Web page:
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Environ Res. 2014 Aug;133:12-9. doi: 10.1016/j.envres.2014.04.040. Epub 2014 Jun 3.

Dietary predictors of urinary environmental biomarkers in young girls, BCERP, 2004-7.

Author information

1
Department of Preventive Medicine, Icahn School of Medicine at Mount Sinai, 1 Gustave L. Levy Place Box 1057, New York, NY 10029, USA. Electronic address: Nancy.Mervish@mssm.edu.
2
Department of Preventive Medicine, Icahn School of Medicine at Mount Sinai, 1 Gustave L. Levy Place Box 1057, New York, NY 10029, USA.
3
Department of Environmental Health, Kettering Building, Room 208, University of Cincinnati College of Medicine, 3223 Eden Avenue, Cincinnati, OH 45267-0056, USA.
4
Division of Environmental and Occupational Disease Control, California Department of Public Health, 850 Marina Bay Pkwy, Bldg P, Richmond CA 94804, USA.
5
Division of Adolescent Medicine, Cincinnati Children׳s Hospital Medical Center, 3333, Burnet Avenue (ML-4000), Cincinnati OH 45229-3029, USA.
6
Division of Research, Kaiser Permanente, 2000 Broadway, Oakland, CA 94612, USA.
7
National Center for Environmental Health, Centers for Disease Control and Prevention, Atlanta, GA, USA.

Abstract

BACKGROUND:

Exposures of children to phthalates, parabens, and bisphenol-A (BPA) are of concern because of their hormonal potential. These agents are found in a wide range of foods and packaging. We investigated whether intake of certain foods predict exposures to these chemicals in young girls.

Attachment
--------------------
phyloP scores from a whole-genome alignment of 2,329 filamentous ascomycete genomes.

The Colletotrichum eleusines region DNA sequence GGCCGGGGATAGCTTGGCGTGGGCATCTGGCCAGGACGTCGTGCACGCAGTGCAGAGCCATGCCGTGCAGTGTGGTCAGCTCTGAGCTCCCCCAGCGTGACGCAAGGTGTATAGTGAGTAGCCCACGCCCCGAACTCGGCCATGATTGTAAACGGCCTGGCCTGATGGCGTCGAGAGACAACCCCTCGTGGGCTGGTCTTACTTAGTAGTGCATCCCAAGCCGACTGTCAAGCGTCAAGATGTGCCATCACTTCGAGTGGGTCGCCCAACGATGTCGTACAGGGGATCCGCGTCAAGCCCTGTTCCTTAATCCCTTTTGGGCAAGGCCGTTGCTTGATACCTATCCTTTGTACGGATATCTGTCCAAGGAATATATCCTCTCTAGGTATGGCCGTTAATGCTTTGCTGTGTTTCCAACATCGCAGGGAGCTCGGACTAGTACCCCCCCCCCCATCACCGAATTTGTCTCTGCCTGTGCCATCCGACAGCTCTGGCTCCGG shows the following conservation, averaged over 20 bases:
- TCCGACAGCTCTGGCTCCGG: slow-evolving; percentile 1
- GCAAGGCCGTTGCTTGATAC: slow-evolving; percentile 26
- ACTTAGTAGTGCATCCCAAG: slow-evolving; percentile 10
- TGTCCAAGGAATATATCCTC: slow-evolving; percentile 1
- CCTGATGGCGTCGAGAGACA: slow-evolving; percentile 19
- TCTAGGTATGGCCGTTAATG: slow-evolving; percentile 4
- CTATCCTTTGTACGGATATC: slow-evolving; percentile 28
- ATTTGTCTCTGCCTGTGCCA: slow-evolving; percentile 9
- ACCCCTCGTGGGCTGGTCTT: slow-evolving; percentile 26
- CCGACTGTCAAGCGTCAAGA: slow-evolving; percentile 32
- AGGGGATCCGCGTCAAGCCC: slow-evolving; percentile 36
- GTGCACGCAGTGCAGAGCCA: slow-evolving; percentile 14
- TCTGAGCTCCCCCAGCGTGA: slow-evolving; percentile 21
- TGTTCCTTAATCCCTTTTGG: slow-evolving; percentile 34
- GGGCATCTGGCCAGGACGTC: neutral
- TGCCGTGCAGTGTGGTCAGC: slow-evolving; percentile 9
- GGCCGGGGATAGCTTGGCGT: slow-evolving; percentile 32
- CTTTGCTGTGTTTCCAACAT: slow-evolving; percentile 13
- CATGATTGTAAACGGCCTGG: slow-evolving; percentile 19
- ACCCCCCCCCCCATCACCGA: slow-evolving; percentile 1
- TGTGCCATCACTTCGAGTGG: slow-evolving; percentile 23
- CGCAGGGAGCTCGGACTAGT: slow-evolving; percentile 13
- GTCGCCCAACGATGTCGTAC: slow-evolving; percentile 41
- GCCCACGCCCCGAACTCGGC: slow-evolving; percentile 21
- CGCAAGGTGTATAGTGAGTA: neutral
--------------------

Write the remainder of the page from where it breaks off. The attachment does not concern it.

METHODS:

Among 1101 girls (6-8 years at enrollment) from the Breast Cancer and Environment Research Program (BCERP) study, we measured urinary exposure biomarkers for phthalates, parabens, and BPA and assessed dietary intake using 24-h recall 2-4 times. We examined the average daily servings of major and minor food groups categorized as 0 to <0.5, 0.5 to <1 and ≥ 1 servings per day. Items included dairy, eggs, fats, fish, fruit, single grains, meat, non-poultry meats, pasta, poultry and vegetables. Covariate-adjusted least squares geometric means and 95% confidence intervals of creatinine-corrected phthalate and phenol metabolite concentrations in urine were calculated in relation to food intake.

RESULTS:

Grains, flour and dry mixes and total fish consumption were positively associated with BPA and the sum of four di-2-ethylhexylphthalate (DEHP) urinary metabolite concentrations. Non-fresh vegetables and poultry were both positively associated with BPA and paraben urinary concentrations. Fats, oils and poultry consumption were positively associated with BPA. Whole-fat dairy consumption was associated with ΣDEHP.

CONCLUSIONS:

Some foods may contribute to child exposures to certain chemicals, and this may constitute modifiable means to reduce these environmental exposures.

KEYWORDS:

Biomarkers; Bisphenol A; Endocrine disruptors; Parabens; Phthalates

PMID:
24906063
PMCID:
PMC4119560
DOI:
10.1016/j.envres.2014.04.040
[Indexed for MEDLINE]
Free PMC Article

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